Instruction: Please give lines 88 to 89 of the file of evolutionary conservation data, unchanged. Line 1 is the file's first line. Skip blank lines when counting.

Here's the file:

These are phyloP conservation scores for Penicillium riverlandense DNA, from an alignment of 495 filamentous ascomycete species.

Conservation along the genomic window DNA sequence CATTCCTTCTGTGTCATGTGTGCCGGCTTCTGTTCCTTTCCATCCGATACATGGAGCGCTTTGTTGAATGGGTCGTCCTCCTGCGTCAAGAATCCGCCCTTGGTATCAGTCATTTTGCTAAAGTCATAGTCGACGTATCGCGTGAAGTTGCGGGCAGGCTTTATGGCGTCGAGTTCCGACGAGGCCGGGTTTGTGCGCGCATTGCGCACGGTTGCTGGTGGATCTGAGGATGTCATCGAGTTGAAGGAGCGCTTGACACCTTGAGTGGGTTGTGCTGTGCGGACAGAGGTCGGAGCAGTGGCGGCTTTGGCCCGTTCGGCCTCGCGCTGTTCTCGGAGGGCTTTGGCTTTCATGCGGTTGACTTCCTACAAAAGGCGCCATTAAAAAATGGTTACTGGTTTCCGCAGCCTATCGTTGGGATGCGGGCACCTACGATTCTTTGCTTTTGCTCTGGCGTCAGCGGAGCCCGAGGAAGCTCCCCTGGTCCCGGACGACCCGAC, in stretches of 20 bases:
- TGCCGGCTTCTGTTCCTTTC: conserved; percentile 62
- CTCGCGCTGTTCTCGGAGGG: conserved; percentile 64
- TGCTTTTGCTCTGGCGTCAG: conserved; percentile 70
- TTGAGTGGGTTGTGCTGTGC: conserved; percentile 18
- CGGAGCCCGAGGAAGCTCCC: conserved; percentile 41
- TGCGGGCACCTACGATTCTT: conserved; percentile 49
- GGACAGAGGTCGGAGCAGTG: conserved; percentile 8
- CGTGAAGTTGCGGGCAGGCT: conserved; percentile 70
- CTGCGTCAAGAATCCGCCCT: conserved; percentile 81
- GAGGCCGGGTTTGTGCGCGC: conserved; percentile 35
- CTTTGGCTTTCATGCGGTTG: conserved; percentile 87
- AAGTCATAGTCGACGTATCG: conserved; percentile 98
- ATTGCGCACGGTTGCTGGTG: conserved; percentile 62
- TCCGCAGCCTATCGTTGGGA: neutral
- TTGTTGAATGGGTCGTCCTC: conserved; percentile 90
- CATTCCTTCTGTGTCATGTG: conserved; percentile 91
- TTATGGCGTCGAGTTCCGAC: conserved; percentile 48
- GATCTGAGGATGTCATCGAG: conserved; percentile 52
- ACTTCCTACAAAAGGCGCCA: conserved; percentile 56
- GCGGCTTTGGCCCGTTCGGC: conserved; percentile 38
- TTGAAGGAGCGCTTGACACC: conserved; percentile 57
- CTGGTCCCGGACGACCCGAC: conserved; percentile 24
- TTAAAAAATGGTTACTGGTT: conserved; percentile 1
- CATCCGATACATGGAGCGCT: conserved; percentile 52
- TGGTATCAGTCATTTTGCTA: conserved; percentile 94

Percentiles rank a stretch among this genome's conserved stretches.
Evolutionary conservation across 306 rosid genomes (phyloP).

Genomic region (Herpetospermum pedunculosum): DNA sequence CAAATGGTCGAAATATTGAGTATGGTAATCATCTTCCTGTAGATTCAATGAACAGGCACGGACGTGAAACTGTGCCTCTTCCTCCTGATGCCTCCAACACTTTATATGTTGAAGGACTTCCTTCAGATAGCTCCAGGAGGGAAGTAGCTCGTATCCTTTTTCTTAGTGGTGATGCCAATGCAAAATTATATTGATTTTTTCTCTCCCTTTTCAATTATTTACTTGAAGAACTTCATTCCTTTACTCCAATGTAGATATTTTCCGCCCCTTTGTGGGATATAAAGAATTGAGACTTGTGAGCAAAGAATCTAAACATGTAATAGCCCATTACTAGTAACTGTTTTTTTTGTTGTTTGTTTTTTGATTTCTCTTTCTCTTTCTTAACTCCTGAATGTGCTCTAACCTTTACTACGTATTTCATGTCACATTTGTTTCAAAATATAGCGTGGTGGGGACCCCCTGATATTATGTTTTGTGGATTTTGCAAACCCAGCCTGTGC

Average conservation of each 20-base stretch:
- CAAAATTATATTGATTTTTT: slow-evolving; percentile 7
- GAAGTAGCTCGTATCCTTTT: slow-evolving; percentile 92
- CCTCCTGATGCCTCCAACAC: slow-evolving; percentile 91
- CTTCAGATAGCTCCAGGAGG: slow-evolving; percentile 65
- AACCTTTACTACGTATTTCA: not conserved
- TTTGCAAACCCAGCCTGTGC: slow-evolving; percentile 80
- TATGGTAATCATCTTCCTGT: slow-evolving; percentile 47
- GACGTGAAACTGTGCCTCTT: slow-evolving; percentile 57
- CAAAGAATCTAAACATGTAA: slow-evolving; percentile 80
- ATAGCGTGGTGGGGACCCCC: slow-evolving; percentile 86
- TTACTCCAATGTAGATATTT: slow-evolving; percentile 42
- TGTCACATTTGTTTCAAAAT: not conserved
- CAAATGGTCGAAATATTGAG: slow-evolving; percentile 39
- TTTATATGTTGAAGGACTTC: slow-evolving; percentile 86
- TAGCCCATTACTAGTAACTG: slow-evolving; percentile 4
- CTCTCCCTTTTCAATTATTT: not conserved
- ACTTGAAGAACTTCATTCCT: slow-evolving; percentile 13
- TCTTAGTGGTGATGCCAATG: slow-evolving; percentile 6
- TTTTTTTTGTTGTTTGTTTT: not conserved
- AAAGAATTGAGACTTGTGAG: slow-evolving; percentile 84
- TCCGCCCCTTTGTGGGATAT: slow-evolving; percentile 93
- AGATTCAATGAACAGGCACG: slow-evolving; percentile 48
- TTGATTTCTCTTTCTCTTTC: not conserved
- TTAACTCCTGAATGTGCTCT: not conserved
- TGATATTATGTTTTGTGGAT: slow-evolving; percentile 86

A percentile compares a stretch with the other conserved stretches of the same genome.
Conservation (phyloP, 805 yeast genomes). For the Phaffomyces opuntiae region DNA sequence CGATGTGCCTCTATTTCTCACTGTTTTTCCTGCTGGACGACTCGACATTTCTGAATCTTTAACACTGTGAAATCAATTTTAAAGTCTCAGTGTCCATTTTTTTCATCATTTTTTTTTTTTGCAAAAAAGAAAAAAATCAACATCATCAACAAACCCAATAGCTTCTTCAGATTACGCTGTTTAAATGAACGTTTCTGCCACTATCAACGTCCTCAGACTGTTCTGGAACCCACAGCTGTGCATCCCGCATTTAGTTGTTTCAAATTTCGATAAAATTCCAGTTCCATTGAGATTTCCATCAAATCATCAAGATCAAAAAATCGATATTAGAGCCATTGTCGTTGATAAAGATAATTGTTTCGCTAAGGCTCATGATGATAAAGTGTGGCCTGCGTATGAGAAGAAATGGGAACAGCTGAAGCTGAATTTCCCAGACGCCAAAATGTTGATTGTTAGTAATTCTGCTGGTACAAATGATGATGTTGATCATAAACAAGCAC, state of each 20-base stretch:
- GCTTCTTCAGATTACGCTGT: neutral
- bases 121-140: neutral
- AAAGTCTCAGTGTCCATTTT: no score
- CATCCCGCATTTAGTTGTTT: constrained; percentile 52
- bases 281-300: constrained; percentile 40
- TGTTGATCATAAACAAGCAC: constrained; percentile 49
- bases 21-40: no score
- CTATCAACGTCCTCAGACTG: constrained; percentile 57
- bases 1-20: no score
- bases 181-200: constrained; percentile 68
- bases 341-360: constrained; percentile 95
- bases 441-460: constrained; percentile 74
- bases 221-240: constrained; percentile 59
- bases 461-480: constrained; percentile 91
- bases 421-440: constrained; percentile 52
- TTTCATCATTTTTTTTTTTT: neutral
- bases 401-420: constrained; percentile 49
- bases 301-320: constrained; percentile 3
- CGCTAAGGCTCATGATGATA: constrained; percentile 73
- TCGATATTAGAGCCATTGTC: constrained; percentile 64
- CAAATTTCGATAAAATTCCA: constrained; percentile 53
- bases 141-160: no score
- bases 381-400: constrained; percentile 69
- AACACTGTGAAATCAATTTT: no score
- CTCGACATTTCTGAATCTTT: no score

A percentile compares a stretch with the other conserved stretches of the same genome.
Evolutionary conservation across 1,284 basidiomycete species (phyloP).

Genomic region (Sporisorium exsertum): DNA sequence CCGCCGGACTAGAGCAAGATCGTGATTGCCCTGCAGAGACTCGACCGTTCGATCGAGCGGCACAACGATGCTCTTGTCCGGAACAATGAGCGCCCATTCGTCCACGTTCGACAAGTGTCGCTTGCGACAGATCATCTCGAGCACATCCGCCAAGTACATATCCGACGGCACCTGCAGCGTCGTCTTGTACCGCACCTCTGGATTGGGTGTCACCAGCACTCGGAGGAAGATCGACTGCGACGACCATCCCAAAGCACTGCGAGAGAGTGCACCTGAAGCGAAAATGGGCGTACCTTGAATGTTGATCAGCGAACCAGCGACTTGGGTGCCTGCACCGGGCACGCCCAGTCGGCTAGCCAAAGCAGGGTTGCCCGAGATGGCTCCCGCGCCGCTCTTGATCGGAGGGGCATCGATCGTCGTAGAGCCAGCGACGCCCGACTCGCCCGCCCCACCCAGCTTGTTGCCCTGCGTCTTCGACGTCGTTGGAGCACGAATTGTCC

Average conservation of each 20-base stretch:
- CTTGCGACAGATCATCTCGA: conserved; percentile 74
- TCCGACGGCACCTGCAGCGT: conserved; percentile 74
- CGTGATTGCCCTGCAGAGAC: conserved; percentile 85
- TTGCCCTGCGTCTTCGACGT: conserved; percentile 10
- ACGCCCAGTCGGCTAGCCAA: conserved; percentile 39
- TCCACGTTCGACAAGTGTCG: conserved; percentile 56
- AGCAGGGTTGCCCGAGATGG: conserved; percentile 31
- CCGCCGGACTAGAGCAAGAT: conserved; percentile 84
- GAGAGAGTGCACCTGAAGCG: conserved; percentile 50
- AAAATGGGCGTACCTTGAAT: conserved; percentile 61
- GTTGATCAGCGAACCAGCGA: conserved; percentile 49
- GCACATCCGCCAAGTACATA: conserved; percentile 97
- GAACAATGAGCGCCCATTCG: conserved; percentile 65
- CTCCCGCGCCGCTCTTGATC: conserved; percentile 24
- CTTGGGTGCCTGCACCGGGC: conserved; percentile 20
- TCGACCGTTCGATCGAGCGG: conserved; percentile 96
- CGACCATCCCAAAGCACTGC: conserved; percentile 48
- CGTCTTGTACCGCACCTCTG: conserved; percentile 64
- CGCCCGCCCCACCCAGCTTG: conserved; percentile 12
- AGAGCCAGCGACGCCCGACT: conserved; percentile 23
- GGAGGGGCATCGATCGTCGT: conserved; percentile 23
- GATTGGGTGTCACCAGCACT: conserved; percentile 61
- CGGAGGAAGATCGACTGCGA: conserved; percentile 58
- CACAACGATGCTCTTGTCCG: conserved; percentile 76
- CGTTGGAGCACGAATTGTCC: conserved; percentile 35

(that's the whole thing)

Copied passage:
- CTTGCGACAGATCATCTCGA: conserved; percentile 74
- TCCGACGGCACCTGCAGCGT: conserved; percentile 74